‘What A Life’ Erin Boheme
Erin Boheme dropped off the radar after making an impressive debut as a traditional jazz singer at age 18. Seven years later, she’s released What A Life, the first album by another singer produced by Michael Buble.
A more mature Boheme has transformed herself into a pop singer-songwriter, performing tunes reflecting her own experience of falling in and out of love.
Boheme uses her jazz technique to accent her girlish yet seductive vocals on the relaxedly swinging He Isn’t You and the Motown-soulful One More Try. Although some tracks are overproduced, Boheme’s voice is an expressive instrument that needs only minimal backing.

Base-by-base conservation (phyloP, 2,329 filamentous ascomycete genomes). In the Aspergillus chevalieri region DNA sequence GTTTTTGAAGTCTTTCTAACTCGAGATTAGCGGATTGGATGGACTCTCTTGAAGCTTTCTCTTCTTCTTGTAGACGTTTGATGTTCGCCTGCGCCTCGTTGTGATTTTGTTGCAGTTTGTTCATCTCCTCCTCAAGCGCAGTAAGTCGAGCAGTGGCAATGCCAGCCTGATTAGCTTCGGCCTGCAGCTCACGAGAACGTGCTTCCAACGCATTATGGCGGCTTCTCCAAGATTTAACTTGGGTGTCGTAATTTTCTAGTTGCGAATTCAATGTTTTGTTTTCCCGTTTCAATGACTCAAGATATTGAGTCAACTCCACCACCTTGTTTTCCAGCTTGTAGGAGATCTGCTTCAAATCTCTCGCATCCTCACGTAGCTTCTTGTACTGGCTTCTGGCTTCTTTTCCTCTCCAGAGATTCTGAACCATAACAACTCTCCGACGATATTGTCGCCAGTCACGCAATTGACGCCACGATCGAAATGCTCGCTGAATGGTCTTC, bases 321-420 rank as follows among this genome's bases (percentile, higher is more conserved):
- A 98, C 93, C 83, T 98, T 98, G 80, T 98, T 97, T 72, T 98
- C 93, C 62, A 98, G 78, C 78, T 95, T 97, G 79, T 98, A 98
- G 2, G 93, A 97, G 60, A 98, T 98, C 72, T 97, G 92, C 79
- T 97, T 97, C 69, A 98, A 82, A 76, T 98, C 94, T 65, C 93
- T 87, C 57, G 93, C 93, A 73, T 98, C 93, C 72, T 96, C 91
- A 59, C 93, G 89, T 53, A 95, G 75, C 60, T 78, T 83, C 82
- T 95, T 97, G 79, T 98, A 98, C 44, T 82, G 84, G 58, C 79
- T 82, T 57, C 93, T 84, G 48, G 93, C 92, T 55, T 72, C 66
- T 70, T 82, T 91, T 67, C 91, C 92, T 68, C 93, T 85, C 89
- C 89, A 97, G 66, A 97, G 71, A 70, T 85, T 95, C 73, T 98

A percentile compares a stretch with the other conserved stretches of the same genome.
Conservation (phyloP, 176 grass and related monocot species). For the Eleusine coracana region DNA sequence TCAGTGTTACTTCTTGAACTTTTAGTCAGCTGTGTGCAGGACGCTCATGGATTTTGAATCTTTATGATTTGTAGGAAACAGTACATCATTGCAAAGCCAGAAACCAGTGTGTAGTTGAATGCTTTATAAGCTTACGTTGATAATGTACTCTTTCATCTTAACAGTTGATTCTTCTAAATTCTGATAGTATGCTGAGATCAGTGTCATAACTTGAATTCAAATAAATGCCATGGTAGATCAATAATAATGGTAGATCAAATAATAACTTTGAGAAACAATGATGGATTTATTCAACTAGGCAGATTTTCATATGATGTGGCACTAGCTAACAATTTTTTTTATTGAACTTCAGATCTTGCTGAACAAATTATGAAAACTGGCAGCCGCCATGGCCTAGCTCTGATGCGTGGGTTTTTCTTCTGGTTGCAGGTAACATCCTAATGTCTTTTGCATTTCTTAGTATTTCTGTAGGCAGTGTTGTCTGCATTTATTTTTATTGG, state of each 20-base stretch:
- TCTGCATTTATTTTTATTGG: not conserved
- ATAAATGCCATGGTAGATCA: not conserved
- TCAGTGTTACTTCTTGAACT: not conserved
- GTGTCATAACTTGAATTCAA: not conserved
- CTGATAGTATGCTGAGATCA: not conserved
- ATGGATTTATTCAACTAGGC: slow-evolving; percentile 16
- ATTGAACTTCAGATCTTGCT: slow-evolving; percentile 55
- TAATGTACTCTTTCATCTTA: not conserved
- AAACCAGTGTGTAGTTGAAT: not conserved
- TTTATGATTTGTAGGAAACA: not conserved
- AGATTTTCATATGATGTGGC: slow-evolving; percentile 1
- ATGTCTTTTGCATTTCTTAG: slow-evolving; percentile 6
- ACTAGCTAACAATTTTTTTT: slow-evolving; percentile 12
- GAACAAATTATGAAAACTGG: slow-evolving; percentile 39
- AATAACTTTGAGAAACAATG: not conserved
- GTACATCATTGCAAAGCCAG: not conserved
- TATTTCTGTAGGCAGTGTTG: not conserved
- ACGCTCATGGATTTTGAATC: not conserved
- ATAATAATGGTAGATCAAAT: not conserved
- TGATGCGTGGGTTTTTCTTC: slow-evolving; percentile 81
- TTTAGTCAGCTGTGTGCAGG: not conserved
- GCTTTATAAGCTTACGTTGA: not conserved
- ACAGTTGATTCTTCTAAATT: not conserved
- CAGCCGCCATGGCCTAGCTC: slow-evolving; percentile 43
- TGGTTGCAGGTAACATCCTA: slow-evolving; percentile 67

Among the handful of covers, Boheme adds a feminine perspective on unreciprocated love to Coldplay’s In My Place.
– Charles J. Gans, Associated Press
‘The Highway’ Holly Williams
Holly Williams is the kind of poetic songwriter that country music once embraced.
These days, the powerfully sensitive songs featured on her new album, The Highway, are relegated to the independent Americana genre that exists outside of the arena-rock formulas of country radio.
The strength of Williams’ songwriting and the subtle emotions in her husky, expressive voice suggest she is following in the cross-genre paths of Mary Chapin Carpenter and Kathy Mattea – or the country side of Neil Young and Lyle Lovett.
Amid a raw yet seamless blend of piano, acoustic guitar and subtle rhythms and sonic accents, her songs seek something true amid the bumps and bliss of daily life. She makes listeners feel why making that search is important.
– Michael McCall, Associated Press